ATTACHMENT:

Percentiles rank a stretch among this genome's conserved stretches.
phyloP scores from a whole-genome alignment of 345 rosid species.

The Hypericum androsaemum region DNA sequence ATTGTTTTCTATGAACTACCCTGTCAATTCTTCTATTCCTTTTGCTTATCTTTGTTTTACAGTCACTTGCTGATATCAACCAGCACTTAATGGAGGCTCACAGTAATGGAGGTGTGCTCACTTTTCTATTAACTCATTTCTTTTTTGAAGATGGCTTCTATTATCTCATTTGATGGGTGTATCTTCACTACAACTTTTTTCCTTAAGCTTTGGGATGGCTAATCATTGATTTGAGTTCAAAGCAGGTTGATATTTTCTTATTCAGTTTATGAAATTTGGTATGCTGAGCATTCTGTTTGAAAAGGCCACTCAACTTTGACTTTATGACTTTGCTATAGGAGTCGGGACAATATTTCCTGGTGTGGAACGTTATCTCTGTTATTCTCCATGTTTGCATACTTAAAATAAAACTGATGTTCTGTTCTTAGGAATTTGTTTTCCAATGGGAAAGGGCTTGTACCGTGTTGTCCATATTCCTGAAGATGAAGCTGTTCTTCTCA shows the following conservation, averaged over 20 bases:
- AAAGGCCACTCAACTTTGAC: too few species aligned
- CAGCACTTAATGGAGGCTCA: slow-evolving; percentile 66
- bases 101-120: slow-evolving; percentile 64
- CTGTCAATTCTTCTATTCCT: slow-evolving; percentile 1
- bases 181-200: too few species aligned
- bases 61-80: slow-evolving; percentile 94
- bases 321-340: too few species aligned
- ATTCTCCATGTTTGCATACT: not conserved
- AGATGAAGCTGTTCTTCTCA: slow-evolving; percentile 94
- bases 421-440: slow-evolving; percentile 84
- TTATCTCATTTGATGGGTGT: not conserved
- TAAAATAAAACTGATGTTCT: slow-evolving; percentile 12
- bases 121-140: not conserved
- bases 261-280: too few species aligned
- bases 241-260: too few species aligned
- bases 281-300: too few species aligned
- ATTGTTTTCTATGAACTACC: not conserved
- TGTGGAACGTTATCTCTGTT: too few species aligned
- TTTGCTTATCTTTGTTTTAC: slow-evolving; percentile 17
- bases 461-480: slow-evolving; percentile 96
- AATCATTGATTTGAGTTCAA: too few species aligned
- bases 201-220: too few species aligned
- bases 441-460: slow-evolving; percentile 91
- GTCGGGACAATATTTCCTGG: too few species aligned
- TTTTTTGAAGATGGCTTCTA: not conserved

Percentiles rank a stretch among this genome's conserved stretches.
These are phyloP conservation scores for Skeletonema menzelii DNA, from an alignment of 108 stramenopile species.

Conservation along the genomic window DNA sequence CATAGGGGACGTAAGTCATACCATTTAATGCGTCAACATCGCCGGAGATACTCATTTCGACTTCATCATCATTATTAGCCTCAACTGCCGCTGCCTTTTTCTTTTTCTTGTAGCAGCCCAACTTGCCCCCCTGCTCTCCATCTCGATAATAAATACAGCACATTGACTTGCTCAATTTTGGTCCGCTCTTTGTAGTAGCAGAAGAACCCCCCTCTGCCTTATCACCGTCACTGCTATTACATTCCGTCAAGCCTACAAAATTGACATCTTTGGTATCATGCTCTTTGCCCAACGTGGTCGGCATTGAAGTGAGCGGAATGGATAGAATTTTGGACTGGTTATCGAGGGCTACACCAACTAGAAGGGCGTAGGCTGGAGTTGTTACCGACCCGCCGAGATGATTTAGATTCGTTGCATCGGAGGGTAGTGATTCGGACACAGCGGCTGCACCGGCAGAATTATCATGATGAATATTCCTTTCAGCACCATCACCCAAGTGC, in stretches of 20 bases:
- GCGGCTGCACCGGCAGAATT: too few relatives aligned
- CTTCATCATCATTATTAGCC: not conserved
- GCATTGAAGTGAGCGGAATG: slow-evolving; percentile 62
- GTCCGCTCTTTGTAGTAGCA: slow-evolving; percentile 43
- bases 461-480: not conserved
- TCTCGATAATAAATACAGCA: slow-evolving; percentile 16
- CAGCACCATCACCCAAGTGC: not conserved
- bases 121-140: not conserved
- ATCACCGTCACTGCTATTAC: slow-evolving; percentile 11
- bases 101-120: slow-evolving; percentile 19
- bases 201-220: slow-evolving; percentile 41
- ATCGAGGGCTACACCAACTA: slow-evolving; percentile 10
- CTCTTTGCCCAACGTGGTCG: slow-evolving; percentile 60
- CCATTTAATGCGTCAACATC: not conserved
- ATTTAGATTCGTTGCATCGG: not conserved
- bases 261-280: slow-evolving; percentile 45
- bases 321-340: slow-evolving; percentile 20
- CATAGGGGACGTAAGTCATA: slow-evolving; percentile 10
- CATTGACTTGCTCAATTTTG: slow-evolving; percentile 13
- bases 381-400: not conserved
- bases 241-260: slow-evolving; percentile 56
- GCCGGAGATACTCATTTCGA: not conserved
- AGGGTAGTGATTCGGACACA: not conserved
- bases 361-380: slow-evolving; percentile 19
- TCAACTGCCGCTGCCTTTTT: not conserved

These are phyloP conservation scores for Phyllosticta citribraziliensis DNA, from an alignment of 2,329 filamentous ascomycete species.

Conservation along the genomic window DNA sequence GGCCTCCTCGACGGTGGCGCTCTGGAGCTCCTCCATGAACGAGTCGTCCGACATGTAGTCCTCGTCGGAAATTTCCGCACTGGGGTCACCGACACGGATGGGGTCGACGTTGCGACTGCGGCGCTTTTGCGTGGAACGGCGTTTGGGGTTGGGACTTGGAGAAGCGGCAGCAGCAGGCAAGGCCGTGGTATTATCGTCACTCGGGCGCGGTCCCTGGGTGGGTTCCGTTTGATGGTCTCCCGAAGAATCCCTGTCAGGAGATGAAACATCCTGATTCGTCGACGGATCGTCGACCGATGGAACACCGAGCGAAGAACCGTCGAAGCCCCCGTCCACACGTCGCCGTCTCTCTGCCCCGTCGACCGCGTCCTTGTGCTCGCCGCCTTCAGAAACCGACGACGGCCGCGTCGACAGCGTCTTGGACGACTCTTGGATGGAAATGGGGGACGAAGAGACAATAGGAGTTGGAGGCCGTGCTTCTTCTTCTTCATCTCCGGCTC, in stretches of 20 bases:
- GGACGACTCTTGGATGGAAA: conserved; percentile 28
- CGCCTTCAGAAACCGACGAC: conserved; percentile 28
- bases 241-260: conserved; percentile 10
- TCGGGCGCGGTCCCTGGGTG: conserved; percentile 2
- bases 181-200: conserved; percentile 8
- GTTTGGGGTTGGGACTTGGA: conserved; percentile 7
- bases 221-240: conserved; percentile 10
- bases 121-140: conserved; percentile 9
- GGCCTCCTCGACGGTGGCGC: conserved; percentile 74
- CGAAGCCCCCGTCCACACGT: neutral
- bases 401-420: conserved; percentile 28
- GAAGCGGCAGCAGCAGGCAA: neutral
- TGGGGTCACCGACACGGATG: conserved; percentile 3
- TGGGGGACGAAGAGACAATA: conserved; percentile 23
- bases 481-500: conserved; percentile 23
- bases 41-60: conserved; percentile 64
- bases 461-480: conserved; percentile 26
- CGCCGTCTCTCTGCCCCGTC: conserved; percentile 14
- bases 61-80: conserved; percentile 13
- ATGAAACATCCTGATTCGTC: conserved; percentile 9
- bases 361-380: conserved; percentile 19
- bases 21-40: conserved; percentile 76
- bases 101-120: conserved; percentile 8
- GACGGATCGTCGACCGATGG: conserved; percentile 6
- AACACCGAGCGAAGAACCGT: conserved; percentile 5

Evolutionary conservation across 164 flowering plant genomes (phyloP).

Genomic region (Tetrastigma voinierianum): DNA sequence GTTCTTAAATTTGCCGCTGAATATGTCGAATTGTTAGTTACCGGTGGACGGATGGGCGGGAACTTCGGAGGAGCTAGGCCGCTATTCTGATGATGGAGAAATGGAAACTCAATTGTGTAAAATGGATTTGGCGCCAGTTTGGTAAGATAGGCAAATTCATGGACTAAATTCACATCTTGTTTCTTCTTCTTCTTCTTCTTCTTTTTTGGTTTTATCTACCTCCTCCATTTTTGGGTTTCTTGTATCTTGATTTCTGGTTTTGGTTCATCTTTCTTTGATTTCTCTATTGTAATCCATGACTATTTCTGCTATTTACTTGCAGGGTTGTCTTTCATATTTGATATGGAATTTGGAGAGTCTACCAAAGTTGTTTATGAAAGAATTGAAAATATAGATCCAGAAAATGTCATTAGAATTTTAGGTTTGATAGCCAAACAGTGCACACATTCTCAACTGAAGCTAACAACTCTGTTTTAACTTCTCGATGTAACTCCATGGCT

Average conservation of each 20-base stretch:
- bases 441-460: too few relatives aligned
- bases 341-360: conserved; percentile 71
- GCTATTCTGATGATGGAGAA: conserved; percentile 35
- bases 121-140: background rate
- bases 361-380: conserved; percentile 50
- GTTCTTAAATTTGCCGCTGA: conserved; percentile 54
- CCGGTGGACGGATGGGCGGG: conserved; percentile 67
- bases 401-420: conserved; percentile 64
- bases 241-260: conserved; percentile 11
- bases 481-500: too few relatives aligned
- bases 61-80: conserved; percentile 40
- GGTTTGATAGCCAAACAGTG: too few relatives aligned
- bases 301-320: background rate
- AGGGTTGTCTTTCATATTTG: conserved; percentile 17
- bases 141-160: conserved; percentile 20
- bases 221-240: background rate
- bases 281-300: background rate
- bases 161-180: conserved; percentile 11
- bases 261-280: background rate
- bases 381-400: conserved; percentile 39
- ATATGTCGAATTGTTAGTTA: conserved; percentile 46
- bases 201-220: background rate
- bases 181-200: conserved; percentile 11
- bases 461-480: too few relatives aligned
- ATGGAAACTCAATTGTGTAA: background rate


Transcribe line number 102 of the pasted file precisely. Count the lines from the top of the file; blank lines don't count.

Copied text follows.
- bases 221-240: background rate